Psychedelic-assisted therapy is getting a lot of attention, with Ketamine clinics popping up all over the place and a lot of buzz and hype around the use of psychedelics in mental health treatment. Articles are being released in many large mainstream media outlets about the magic of psychedelic use in mental health. Many of us at The Catalyst Center is currently undergoing extensive training in this area so that we might be able to use psychedelic-assisted therapy as an additional tool to help our clients process and heal from trauma, depression, and anxiety. The research about the role of psychedelics in a vast array of mental health issues is compelling. Studies are currently evaluating everything from using psychedelics in smoking cessation to healing from complex PTSD and attachment trauma. It is still very much the “wild, wild west” as the world figures out legality, best practices, and how to honor the backgrounds of many of these medicines.
What you should know:
- If you are considering the use of any psychedelic medicine, whether above board or underground, talk with your therapist and care team. Research is clear that the integration work is such a powerful agent of change for people. Letting your therapist know what you are doing is essential so that your therapist can help you integrate the insights learned from your trip or journey into your daily life and practice. For example, you might have an insight from a psychedelic experience that you need to connect more and deepen your relationships. That would be a beautiful insight but bringing that up with your therapist and working with your therapist to deepen what that means to you and find action steps for actually cultivating that in your life will be where actual change occurs.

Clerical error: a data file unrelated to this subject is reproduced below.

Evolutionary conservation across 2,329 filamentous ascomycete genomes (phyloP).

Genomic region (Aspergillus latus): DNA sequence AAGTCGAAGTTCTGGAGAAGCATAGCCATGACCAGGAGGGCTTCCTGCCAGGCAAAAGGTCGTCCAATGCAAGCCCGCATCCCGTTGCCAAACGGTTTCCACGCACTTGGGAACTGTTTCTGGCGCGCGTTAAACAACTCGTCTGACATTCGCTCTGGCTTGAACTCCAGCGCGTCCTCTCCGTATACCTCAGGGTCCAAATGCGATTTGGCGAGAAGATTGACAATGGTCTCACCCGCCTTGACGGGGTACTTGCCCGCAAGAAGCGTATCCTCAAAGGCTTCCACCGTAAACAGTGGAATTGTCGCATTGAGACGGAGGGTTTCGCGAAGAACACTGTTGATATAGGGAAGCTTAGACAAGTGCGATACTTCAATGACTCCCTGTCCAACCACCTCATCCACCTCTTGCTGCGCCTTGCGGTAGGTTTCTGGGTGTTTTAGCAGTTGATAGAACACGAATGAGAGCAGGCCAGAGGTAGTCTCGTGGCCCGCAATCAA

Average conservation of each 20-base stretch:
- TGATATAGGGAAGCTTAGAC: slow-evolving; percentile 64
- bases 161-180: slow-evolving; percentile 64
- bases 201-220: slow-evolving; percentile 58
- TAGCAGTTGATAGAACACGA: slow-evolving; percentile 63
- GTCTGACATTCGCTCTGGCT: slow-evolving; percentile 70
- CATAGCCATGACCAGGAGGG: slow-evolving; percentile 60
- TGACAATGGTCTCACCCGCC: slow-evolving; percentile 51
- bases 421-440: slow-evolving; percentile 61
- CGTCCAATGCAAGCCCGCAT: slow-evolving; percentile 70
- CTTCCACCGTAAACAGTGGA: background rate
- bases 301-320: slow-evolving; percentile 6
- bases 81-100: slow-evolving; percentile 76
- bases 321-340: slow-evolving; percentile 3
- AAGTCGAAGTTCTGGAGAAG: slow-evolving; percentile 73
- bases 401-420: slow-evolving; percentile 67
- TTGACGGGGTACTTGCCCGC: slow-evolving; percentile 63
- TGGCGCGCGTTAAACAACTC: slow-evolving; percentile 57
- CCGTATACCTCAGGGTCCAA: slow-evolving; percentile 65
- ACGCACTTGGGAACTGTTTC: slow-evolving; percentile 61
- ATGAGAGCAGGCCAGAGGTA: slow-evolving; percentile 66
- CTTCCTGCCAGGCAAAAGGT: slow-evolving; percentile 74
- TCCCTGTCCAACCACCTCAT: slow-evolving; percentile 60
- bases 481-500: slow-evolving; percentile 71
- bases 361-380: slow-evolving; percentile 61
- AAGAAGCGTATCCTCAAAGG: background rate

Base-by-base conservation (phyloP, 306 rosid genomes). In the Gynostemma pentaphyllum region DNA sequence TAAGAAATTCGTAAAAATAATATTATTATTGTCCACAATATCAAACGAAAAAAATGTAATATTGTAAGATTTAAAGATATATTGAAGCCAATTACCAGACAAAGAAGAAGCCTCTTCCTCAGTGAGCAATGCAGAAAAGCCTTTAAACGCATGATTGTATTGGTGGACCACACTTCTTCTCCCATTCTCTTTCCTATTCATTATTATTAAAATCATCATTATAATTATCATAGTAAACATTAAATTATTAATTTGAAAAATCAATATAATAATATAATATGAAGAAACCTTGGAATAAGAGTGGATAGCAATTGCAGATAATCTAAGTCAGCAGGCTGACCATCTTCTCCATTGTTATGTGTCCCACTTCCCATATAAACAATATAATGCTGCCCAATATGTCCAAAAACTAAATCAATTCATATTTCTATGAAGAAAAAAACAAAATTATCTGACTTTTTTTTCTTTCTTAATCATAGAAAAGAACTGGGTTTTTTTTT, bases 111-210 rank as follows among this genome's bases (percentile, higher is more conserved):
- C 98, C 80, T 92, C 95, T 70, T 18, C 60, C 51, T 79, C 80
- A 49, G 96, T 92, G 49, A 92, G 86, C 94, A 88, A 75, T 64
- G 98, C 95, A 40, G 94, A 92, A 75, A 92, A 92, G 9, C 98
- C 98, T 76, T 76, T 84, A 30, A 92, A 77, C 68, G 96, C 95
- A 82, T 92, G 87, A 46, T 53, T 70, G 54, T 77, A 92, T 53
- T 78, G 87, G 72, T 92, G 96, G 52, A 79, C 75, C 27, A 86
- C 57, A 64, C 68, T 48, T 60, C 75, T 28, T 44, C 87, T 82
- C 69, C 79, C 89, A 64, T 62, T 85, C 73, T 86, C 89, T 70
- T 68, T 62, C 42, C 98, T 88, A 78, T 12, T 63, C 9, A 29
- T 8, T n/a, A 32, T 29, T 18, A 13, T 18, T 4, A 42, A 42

- There are many different psychedelic medicines and ways to use these medicines. Currently, the only legal psychedelic is Ketamine. Many practices and stand-alone Ketamine clinics are arising, all with very different protocols and ways of using Ketamine to bring healing. It is essential to do your homework if you pursue Ketamine to assist in your mental health treatment. There are undergoing studies regarding MDMA (Ecstasy) and psilocybin (Psychedelic Mushrooms), and many uses of these psychedelics are in the process of clinical trials. Many cities have already “decriminalized” MDMA and psilocybin, and it seems that the eventual legality of these substances is somewhat inevitable.
- Set and Setting are essential. Two concepts of “set” and “setting” are huge in the world of psychedelic-assisted work. “Set” refers to a person’s mindset as they are undergoing the use of psychedelics. “Setting” refers to the environment in which the person takes the psychedelic. Using a psychedelic in a party scene or addiction is vastly different from using psychedelics in the safety of a therapy session or a clinic. Similarly, using psilocybin out in nature with supportive friends is also very different than how psilocybin is being used in clinical trials. Research is clear that the “set and setting” dramatically impacts a person’s journey with the medicine and how effective the treatment is in aiding mental health healing and sustaining change.
- Be wary of anyone using psychedelics as a cure-all. While there is a lot of hype and compelling research about the positive effects of psychedelics, they certainly should not be touted as a cure-all. Many people can likely benefit from their use, but we highly recommend that the decision to use psychedelics as a part of mental health treatment is well thought out, discussed, and considered. One cannot just sit back and take these drugs and expect change. Instead, these medicines can be a tool along with other pieces of healthy mental health care. Again, the integration work in therapy after a psychedelic experience is crucial for deepening the meaningfulness.
While the rebirth of psychedelics as medicine is exciting, it is also important to be well-informed and consider safety in your curiosity about how psychedelic-assisted therapy might benefit you. There is much more to cover about psychedelic-assisted therapy beyond this quick “Things to Know” article. Further your knowledge by visiting our blog in the coming months as we release more articles discussing the topic of psychedelic-assisted therapy.
Photo by Kelly Sikkema on Unsplash
Photo by Wonderlane on Unsplash